The new Chromebook 11 developed by Google and Hewlett-Packard has gone on sale for US$279, and can be powered by the same charger used for Android tablets and smartphones.
Stories by Agam Shah
Toshiba's new Portege Z30 ultrabook can be fixed or upgraded in-house, which the company hopes will set the new offering apart from competition.
Toshiba's first cloud offering will come with a twist -- users will be able to customize the remote hardware being used to host the virtual desktop and storage service.
With its first computer based on the extremely low-power Quark processor, Intel is tapping into the 'maker' community to figure out ways the new chip could be best used.
Dell sent a message that it intends to keep its PC division alive with the launch of new Venue tablets on Wednesday.
Apple's 64-bit A7 processor in the iPhone 5s is more a marketing stunt than a technical enhancement and though it will not deliver any immediate benefits to smartphone users, there are other reasons to move to 64-bit, a Qualcomm executive said on Tuesday.
Silicon Graphics International has acquired storage company, Filetek, as the server maker looks to provide customers with better control over petabytes of stored data in high-performance computing environments.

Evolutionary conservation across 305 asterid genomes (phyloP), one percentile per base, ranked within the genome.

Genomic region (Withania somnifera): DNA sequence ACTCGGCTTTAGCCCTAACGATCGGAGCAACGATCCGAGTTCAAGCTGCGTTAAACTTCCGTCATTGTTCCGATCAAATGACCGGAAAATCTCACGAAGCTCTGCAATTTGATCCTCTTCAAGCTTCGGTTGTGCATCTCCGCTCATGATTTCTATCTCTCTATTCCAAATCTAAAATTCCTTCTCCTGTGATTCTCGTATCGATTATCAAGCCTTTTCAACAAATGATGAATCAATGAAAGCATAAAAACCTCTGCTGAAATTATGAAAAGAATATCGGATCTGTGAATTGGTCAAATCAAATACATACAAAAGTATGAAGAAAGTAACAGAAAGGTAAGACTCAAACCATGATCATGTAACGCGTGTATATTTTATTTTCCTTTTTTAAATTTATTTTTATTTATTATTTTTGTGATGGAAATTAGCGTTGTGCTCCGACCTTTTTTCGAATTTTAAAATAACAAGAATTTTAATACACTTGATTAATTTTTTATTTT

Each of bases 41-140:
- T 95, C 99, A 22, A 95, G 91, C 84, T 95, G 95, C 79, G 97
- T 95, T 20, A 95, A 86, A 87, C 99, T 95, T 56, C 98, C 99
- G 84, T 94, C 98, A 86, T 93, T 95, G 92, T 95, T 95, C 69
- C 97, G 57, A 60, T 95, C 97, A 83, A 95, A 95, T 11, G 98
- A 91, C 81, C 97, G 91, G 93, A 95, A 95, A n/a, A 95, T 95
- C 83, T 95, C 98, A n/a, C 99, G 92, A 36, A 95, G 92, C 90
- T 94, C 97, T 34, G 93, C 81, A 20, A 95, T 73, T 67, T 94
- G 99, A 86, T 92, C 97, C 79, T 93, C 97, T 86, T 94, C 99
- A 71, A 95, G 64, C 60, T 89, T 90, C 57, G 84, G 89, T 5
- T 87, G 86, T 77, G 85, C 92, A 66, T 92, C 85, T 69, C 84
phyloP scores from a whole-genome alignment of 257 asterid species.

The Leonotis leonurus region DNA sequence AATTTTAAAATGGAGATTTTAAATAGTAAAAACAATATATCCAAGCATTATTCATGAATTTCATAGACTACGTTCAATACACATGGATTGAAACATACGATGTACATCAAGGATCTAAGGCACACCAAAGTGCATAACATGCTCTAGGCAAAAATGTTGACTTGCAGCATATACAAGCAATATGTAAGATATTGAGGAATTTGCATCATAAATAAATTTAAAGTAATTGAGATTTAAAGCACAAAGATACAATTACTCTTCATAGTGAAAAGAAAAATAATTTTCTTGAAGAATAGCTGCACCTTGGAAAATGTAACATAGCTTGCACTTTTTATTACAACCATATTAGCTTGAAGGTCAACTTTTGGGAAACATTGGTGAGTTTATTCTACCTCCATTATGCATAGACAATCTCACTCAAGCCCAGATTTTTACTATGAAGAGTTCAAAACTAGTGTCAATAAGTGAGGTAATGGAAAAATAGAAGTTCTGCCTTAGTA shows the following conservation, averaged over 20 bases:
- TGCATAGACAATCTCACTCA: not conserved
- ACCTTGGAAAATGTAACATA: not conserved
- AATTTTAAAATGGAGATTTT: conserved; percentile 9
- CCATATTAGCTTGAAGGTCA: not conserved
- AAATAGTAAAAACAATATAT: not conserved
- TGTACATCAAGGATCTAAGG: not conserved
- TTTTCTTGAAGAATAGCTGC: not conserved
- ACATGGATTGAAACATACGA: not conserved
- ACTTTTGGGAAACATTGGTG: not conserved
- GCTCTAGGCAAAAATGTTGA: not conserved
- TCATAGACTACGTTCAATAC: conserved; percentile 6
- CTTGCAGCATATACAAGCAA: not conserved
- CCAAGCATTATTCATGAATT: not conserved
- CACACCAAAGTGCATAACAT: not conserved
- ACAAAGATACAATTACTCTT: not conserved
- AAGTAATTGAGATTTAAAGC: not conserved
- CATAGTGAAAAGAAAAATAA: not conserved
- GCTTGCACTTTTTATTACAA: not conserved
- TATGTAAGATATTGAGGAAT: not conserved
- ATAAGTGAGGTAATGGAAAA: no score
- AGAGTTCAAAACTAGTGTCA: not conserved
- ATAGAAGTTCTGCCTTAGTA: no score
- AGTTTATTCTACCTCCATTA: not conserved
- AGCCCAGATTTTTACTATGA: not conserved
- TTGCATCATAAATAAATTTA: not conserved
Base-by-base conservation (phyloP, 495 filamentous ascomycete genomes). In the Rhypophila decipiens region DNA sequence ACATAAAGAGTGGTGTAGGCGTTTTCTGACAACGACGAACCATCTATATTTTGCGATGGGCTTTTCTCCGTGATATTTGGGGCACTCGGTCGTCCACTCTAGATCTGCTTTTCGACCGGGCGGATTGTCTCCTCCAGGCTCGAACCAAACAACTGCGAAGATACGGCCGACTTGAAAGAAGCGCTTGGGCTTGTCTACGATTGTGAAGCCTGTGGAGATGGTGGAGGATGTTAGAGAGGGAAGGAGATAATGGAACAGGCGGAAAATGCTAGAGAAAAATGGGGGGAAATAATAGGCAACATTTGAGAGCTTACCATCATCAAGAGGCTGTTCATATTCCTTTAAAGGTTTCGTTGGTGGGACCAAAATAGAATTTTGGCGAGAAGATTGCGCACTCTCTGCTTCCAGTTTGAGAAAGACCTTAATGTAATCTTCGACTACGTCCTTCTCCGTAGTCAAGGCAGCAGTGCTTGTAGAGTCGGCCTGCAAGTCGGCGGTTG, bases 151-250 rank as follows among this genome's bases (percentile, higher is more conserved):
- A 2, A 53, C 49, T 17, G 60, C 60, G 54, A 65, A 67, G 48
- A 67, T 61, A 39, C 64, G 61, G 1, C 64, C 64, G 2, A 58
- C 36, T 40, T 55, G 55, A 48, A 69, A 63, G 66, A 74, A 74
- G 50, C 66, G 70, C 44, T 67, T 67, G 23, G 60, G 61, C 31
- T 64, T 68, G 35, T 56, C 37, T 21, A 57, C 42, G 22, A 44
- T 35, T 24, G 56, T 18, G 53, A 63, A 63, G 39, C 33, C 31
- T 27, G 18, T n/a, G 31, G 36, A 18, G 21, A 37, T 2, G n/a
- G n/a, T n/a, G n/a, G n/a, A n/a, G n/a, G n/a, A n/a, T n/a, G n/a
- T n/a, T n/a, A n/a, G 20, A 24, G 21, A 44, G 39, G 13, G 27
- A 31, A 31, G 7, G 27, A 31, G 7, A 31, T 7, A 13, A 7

Hewlett-Packard is taking the heft and bulk out of its EliteBook and ProBook business laptops, and powering them with the latest processors from Intel and Advanced Micro Devices.
Samsung's upcoming Galaxy Gear smartwatch is seen as an extension of the smartphone, but research is under way to see how the wearable device could work with electronics such as TVs.
With new DDR4 memory, computers will be faster next year but users will likely pay a premium on the price of the technology.
Tizen is for tablets, smartphones and laptops, but the operating system could also be headed to printers, cameras and smart TVs.
Samsung is wooing developers in an effort to push its Galaxy smartphones and tablets, which have been popular with consumers, into the enterprise.
Dell's XPS 10 tablet models with Windows RT have been removed from the company's website, which analysts said could leave Microsoft as the only vendor selling ARM-based tablets running versions of Windows RT.
Though consumers are a big target audience for the new Surface 2 tablet, Microsoft is also hoping to woo businesses with features that could make the device easier to secure and manage in IT environments.
Microsoft's latest Surface tablets boast many hardware and software improvements from their predecessors released last year.